J.D.G. (Jimmy) Dunn’s newest book, Jesus, Paul, and the Gospels, is nothing short of an introduction to his seminal theories and proposals, and we looked at one of those proposals Monday and a second one today. Today’s concerns what happened between Jesus and the first written Gospels.
The problem can be put this way: When we open up our Bibles to one of the Gospels and see red letters for the words of Jesus we make the (unfortunate and unhistorical) jump to this idea: these words are verbatim quotations of what Jesus said — just like that. Beside the fact that two or more Gospels often diverge, sometimes dramatically, on the specific words, verbatim quotations were not the way of the ancient world. A good example: Did Jesus say “poor” or “poor in spirit”? Did Peter say “You are the Messiah” or the “Messiah, the Son of the living God”?
How do you explain variations in the Gospels? Do you think red letter editions give a false impression of what the sayings of Jesus are?
Well, anyone who has examined a Synopsis of the Gospels knows these problems. The evidence is two-fold and it very simple: sometimes the Gospel accounts are nearly identical, as if they are copying one another, and other times they are telling the same story or same saying but there are notable differences. Lots of them.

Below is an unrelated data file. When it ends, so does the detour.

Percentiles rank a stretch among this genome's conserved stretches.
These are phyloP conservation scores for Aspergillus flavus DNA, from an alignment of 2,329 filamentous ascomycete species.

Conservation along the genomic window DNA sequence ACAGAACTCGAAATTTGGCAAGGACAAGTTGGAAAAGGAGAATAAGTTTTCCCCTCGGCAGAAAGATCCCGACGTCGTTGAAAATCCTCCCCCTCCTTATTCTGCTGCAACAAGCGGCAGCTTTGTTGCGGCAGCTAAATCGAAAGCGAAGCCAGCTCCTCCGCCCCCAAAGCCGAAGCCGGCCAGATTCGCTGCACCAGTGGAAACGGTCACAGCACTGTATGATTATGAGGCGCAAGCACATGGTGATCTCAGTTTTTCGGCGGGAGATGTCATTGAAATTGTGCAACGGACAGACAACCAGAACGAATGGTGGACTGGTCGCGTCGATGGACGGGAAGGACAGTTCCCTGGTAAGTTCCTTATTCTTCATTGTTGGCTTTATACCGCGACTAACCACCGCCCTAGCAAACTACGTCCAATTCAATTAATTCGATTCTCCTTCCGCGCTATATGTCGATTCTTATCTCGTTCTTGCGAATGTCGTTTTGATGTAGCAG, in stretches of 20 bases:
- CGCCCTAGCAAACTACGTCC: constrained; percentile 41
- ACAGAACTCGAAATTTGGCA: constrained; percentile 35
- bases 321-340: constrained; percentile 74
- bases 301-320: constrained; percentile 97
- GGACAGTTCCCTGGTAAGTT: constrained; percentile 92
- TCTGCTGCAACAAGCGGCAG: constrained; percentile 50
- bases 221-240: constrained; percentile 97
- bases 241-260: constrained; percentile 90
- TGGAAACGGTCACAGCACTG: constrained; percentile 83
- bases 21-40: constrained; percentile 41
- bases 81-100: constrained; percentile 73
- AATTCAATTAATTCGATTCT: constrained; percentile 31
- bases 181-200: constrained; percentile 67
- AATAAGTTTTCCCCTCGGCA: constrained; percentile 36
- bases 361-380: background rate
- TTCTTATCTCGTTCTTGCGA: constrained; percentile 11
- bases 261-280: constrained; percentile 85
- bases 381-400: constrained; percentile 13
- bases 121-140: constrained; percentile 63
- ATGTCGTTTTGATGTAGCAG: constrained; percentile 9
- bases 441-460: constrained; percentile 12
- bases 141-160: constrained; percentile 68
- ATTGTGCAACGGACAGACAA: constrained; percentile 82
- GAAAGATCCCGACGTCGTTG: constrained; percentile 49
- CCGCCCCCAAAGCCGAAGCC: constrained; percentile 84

The standard explanation of this “Synoptic Problem” is something I call the Oxford Hypothesis or The Four Document Hypothesis. Mark was first, Matthew and Luke copied from Mark; Matthew and Luke also copied from a hypothetical source called “Q” — and this explains when Matthew and Luke are nearly identical but both diverge from Mark.
Jimmy Dunn’s big theory is that this doesn’t explain enough. Instead of literary model wherein authors borrow from written documents, Jimmy suggests we should see the whole thing from the angle of an oral culture and an oral traditioning process. He does admit that Matthew and Luke used Mark, and has some form of a Q hypothesis. But he doesn’t think they explain enough.No one questions the general possibility of his theory, it is the proof that is hard.
What characterizes oral memory and oral tradition is both stability and diversity, the same yet different. It recalls what is important but gives the oral traditioner freedom in expressing what is inconsequential. Jimmy further thinks when the tradition was written out (and this didn’t happen all at once or only one time) they writers/redactors had the same freedom to adapt and adopt the oral traditioners had. This explains the passages where the Gospels differ so much but still tell the same story or report the same saying.
Yes, there was an originating event or saying of Jesus, and that event or saying had an impact on the audience, but the traditions were varied from the beginning. There wasn’t just one tradition; there wasn’t just one way to tell the story or report the event or saying. Variety and flexibility obtained from the beginning.
This means “authentic” takes on new meaning. And I agree with him that it was a living tradition and not a fixed tradition. And I agree that Evangelists operated as did the oral traditioners. But there are questions… what are yours?